When God creates all things good for human beings, a specific tree is mentioned: the Tree of Life (Gen 2. 9). It is put in the middle of the Garden of Eden: this garden planted by God (Gen 2. 8).
At the pivot point in the history of humanity is the Tree of the Cross, the life-giving tree.
History comes to an end as the Tree of Life is again mentioned. At the very end of time, it flourishes, perhaps as a group of trees, on both sides of the River of the Water of Life which flows from the Throne of God (Rev 22. 1 – 3). This is in the Holy City of the New Creation.
All through the Bible there is mention of trees and they are often used in familiar stories and events, in poetry and prophesy. They play a part in the story of redemption. In this set of reflections various aspects of trees (some admittedly fairly tenuous) will be examined. Hopefully this will lead to further thought or investigation on the part of the reader.
In general a chronological or historical approach will be used but some freedom and flexibility may also be applied if deemed appropriate or expedient.
This theme has been chosen to take us through the Trinity season because the liturgical colour for this season is green, evoking thoughts of new life, flourishing and hope.
King Nebuchadnezzar and his vision of the tree
In section 4 we looked at the fable of the trees. Now we turn to a dream involving a tree.
Written as if in the time of the exile under the Babylonians, in the first part of the book of Daniel are stories of heroes who stand firm in their faith and defy their captors. It is more likely that the book was written later, under the rule of the Greeks in about 165 BCE. The hero, Daniel, and his friends are portrayed as if in times past but their escapades and victories give encouragement to those persecuted at the time of writing. They also give comfort and reassurance at any time of distress and oppression. The style is that of apocalyptic, describing the end of times, similar to Revelation, which we thought about in the previous section.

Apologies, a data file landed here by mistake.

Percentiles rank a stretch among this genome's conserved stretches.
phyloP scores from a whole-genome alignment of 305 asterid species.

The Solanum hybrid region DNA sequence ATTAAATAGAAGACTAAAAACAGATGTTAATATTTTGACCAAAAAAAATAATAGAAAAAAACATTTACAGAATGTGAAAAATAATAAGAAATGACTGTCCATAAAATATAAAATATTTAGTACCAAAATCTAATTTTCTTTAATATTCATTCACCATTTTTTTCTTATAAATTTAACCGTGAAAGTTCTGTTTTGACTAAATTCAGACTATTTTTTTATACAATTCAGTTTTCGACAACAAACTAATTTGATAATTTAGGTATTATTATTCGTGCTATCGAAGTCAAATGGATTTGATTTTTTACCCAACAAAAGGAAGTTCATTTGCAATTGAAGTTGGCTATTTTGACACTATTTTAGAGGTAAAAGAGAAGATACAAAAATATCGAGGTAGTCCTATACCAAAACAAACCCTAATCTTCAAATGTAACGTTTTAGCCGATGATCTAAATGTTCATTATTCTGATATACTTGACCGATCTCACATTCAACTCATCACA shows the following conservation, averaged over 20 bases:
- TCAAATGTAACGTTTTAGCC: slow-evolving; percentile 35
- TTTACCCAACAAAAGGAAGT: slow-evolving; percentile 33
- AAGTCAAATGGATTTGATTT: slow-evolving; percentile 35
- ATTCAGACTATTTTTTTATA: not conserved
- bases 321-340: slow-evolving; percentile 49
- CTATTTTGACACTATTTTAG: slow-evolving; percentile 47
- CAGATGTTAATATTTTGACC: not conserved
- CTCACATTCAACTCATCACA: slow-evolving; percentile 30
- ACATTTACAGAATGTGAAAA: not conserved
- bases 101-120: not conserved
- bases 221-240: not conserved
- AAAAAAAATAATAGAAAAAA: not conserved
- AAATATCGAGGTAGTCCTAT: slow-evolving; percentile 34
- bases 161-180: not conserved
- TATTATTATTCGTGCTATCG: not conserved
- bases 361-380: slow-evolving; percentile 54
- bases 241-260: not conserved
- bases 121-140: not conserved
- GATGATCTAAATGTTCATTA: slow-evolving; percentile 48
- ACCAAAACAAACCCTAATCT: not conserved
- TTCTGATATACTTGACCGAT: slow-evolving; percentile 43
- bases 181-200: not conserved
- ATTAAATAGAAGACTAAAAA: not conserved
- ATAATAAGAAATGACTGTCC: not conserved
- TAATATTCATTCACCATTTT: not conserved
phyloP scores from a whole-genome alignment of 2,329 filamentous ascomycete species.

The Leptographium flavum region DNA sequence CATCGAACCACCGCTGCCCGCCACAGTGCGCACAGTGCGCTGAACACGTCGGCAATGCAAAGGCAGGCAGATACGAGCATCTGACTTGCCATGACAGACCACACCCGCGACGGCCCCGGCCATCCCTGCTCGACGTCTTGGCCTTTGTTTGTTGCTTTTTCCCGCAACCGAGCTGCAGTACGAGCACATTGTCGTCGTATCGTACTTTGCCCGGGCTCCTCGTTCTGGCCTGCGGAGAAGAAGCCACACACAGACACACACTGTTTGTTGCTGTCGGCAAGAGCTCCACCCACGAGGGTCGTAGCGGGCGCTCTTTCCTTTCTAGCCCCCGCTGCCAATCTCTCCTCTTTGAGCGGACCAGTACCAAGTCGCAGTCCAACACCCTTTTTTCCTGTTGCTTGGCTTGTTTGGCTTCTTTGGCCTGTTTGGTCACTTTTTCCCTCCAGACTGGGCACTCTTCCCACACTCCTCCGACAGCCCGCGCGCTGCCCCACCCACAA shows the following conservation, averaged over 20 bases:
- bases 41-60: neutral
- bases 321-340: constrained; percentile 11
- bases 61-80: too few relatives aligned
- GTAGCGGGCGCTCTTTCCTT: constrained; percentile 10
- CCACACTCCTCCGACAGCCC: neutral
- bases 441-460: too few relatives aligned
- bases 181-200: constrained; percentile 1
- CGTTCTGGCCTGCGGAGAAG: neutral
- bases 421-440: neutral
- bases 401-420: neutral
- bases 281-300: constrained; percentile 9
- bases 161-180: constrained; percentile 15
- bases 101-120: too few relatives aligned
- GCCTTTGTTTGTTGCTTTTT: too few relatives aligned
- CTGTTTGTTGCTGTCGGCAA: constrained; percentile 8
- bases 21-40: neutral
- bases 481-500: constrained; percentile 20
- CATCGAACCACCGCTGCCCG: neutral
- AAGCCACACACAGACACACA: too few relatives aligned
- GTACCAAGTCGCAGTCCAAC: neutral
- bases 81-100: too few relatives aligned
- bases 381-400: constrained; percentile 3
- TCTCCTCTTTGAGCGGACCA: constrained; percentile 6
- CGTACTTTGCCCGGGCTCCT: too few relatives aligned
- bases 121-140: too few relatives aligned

King Nebuchadnezzar, who lives in sumptuous luxury, has come to rely in Daniel, the Jew, to give him advice and to interpret his dreams. None of the court magicians could understand the dreams. In one of the dreams, Nebuchadnezzar sees a tree ‘at the centre of the earth’ [Daniel 4. 10] which grows and expands. It develops leaves and fruit and it provides food and shelter for all kinds of living creatures. But a holy watcher, an angel, appears and commands that the tree is completely demolished so that only a stump remains. The tree is then transformed into an animal.
Daniel, called Belteshazzar by the king, knew that if he gave the king the interpretation he would be in danger of his life because the interpretation would not please the king: it was bad news. Nevertheless Daniel explains that the magnificent tree is the king in all his pride and arrogance [Dan 4. 22]. He will be cut down to size and reduced to living with animals until he has ‘learned that the Most High has sovereignty over the kingdom of mortals’ [Dan 4. 25]. The stump will remain so that it can, in time, regrow. The vision and the prophecy are fulfilled.
When Nebuchadnezzar realises why this has happened he admits that the god of Daniel is the true god: ‘his sovereignty is an everlasting sovereignty, and his kingdom endures from generation to generation’ [Dan 4. 34]. Now he is restored to his former glory and he becomes even greater asserting ‘all his works are truth, and all his ways are justice; and he is able to bring low those who walk in pride [Dan 4. 37].
As we approach Advent we need to be reminded of the importance of humility and repentance and of the coming judgement. While this story may not be historically accurate it nevertheless contains truth. It is a reminder to us to stop and consider our lives. We may need to examine our thinking and our actions; give ourselves a hard prune; acknowledge once again Christ the King. Then we will be able to sprout new fresh life-giving shoots and move forward into Advent in expectation.
Lord God, the maker of all,
as we bow down in praise this day,
make us attentive to your voice
and do not test us beyond our enduring;
through Jesus Christ our Lord. Amen.